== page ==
In the summertime of change, we get to enjoy the fruits of our labor. Our hard work now offers its reward. This is the time to embrace the pleasures of life and bathe in the glory of the sun. Have fun! Be adventurous and enjoy the wonders of life. Follow through with those new ideas. As we grow and get use to new technologies, we incorporate them into our lifestyles, accepting them as enhancements to our daily routine. This is the moment at which we often exclaim we have no idea how we lived without our new toys.
Changing Seasons: Fall
Why did the leaf fall from the tree? In order to renew, we must let go of the old. All things in life must come to an end, eventually. As new replaces old and better ways are found to work and live, we must let go of our past and keep our eyes focused on the horizon. Everything changes, from people and societies to nature and laws. We no longer use oxen to plow the fields or arrange our politics around a monarchy. As change occurs, we must shed the old and obsolete in its wake. The past informs and guides the future and should never be forgotten, but we cannot hold on to it if we truly mean to accept change. We must learn to let go.
Changing Seasons: Winter
A recent study by Patricia Greenfield at the University of California shows that change can be natural rather than painful and often encompasses entire societies. She examined the frequency of words in more than a million books published between the years 1800 and 2000. Some words reflected materialism and individual thinking, such as “choose,” while others denoted social responsibility in a rural setting, such as “obliged.” The former increased in frequency over time, while the latter declined, suggesting the individual self has grown in importance. Greenfield’s results show how individualism has risen to prominence over the centuries as society moved from rural and low-tech to urban and highly technological. This effect has been so slow and constant, it would seem, that we barely noticed it happen.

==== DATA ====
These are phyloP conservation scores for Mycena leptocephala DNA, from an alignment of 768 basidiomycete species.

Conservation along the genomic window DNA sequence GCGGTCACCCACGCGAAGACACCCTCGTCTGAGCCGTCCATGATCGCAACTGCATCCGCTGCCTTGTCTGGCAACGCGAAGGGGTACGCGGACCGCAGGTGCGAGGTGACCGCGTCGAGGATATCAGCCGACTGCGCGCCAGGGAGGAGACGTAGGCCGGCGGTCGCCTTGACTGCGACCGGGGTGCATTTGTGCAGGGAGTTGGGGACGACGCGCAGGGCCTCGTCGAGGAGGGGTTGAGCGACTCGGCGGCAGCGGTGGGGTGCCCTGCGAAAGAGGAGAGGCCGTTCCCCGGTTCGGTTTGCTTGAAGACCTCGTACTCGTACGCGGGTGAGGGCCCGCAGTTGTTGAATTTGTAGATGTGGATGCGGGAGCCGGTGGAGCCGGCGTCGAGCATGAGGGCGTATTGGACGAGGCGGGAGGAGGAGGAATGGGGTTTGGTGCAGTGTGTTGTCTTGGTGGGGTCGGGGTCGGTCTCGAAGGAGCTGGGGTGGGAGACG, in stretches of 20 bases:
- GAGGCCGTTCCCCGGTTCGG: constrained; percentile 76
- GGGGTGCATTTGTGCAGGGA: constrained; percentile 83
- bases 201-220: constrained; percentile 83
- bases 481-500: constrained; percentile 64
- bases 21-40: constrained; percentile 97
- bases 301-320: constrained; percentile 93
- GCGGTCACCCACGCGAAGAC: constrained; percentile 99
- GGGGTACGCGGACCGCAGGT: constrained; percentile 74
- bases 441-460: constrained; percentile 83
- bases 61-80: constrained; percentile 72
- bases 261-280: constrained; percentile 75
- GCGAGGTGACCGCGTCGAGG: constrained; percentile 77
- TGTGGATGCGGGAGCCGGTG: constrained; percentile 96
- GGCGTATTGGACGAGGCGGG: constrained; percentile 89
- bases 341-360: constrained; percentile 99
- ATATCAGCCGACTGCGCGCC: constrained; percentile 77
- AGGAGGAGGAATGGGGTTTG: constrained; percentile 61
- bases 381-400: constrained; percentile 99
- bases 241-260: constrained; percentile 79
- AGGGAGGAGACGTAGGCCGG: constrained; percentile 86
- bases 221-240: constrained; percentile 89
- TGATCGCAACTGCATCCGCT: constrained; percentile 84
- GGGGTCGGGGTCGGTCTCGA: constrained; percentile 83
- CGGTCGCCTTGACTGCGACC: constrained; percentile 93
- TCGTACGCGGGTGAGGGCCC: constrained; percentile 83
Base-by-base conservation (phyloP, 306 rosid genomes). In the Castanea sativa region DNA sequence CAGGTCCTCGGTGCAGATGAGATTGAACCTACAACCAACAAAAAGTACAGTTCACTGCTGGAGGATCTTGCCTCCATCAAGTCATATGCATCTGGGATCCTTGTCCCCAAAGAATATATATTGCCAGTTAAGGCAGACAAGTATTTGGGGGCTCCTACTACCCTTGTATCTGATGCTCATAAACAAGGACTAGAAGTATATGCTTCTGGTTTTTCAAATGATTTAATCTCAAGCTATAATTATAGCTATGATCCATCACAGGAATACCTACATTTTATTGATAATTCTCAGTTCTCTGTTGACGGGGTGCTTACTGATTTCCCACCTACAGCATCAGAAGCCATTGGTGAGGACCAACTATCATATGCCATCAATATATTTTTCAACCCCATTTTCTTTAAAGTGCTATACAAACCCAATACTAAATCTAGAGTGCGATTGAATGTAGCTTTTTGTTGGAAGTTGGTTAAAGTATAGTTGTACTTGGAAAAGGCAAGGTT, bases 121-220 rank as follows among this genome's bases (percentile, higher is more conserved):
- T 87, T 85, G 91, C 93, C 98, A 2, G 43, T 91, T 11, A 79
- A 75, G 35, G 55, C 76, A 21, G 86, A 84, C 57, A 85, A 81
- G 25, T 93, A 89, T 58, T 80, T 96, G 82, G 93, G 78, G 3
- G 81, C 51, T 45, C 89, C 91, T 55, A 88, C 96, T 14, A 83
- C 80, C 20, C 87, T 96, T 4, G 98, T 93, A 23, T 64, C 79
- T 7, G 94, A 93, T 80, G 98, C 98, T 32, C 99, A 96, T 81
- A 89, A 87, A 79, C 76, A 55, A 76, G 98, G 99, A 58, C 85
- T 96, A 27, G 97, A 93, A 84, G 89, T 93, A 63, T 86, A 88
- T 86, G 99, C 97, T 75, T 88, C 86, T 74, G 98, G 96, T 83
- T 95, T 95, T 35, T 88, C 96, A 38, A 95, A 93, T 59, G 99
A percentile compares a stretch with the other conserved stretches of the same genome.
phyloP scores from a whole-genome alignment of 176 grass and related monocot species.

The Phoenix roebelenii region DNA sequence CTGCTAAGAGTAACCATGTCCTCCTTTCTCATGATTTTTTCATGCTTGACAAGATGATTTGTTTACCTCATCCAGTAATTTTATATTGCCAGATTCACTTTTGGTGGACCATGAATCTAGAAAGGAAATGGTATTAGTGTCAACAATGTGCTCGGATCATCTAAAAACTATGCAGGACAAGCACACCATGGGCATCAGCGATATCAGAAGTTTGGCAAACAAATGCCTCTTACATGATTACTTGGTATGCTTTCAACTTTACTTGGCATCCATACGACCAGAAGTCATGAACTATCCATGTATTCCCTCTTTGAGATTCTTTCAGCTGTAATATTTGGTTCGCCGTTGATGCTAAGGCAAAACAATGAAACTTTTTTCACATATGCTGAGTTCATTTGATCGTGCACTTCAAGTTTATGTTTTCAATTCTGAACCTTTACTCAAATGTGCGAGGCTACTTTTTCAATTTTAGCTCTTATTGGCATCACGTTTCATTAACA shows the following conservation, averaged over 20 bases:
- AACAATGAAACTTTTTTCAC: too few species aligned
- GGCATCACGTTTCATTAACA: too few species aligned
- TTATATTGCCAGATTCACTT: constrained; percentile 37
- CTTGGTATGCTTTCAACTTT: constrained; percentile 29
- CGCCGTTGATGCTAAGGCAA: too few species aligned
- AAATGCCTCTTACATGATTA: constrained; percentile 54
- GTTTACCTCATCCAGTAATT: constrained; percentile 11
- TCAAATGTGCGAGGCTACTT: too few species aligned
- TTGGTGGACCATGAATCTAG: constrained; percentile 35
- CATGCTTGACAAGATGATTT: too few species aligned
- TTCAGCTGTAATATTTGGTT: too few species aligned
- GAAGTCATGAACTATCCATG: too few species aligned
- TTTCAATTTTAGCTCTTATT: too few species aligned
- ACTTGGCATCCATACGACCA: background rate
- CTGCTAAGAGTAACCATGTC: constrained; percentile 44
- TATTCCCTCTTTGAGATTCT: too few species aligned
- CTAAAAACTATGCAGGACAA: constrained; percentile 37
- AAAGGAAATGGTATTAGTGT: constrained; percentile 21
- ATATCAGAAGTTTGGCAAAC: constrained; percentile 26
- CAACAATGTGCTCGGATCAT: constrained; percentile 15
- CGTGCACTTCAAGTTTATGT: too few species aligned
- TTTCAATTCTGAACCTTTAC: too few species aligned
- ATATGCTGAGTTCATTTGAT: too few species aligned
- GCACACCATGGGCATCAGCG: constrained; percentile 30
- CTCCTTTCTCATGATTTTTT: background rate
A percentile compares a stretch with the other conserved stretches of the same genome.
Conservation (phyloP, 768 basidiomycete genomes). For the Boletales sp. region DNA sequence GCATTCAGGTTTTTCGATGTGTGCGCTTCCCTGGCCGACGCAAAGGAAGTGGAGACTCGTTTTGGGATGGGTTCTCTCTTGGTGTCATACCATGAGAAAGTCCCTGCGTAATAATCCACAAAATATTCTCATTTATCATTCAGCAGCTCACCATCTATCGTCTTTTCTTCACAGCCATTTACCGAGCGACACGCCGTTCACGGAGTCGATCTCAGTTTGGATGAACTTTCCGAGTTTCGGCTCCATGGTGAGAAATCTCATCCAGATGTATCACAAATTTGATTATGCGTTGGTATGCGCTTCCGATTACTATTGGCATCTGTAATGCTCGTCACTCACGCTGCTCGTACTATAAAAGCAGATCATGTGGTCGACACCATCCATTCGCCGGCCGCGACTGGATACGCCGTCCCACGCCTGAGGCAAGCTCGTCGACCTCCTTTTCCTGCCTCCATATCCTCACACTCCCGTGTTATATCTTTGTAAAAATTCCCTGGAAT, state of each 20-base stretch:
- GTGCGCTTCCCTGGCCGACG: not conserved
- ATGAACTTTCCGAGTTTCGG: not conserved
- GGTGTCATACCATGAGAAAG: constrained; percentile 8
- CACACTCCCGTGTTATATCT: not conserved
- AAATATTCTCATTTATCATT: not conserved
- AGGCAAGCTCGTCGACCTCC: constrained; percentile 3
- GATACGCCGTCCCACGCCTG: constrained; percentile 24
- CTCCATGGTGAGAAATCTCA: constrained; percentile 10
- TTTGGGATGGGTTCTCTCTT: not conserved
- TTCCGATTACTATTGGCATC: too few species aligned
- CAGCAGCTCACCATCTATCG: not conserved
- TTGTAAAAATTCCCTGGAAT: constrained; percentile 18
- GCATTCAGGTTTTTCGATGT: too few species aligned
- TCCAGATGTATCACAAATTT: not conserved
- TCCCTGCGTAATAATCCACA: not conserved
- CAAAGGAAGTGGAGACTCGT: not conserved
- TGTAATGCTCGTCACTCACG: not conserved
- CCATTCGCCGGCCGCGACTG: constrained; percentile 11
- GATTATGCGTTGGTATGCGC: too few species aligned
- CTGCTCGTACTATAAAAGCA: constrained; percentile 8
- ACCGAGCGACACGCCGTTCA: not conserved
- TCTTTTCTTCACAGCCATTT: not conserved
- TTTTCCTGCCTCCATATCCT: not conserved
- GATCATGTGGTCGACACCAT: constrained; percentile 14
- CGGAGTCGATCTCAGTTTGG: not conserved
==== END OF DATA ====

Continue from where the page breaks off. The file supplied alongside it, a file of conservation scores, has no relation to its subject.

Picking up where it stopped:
Just like the season of winter, change can seem slow and our dreams may seem far from attainable. We may lack motivation, or have setbacks. However, this isn’t the time for mulling in misery but rather an opportunity to reflect on what could be different and plan for what will be. Focusing on the cold only makes the winter seem longer. Remain hopeful, find ways to cope during the tough times, and remember… the next season is only a few months away.
We must never stop growing and changing. As soon as we make the choice to stagnate, the world around us becomes inaccessible – we can no longer communicate effectively or understand what others are saying. Nor can we fathom new technologies and systems and how to use them in everyday life. Stagnation leads to confusion and isolation, a considerably worse situation than the quiet struggle for change.
Change is a passing of the seasons, as predictable as summer making way for fall. Each season will emerge as it should and make way for the next. We must allow ourselves to be carried along with this process and remain hopeful that difficulties will pass and the next season will come, bringing with it more opportunities to cope and adapt. Harmony with the universe means flowing alongside change and evolving to a better, brighter future. Change is inevitable, but it can also be magnificent.
About the Author:
Milan Ljubincic is a psychologist and internationally featured writer in the field of universal consciousness. Learn more about his work by visiting www.Ljubincic.com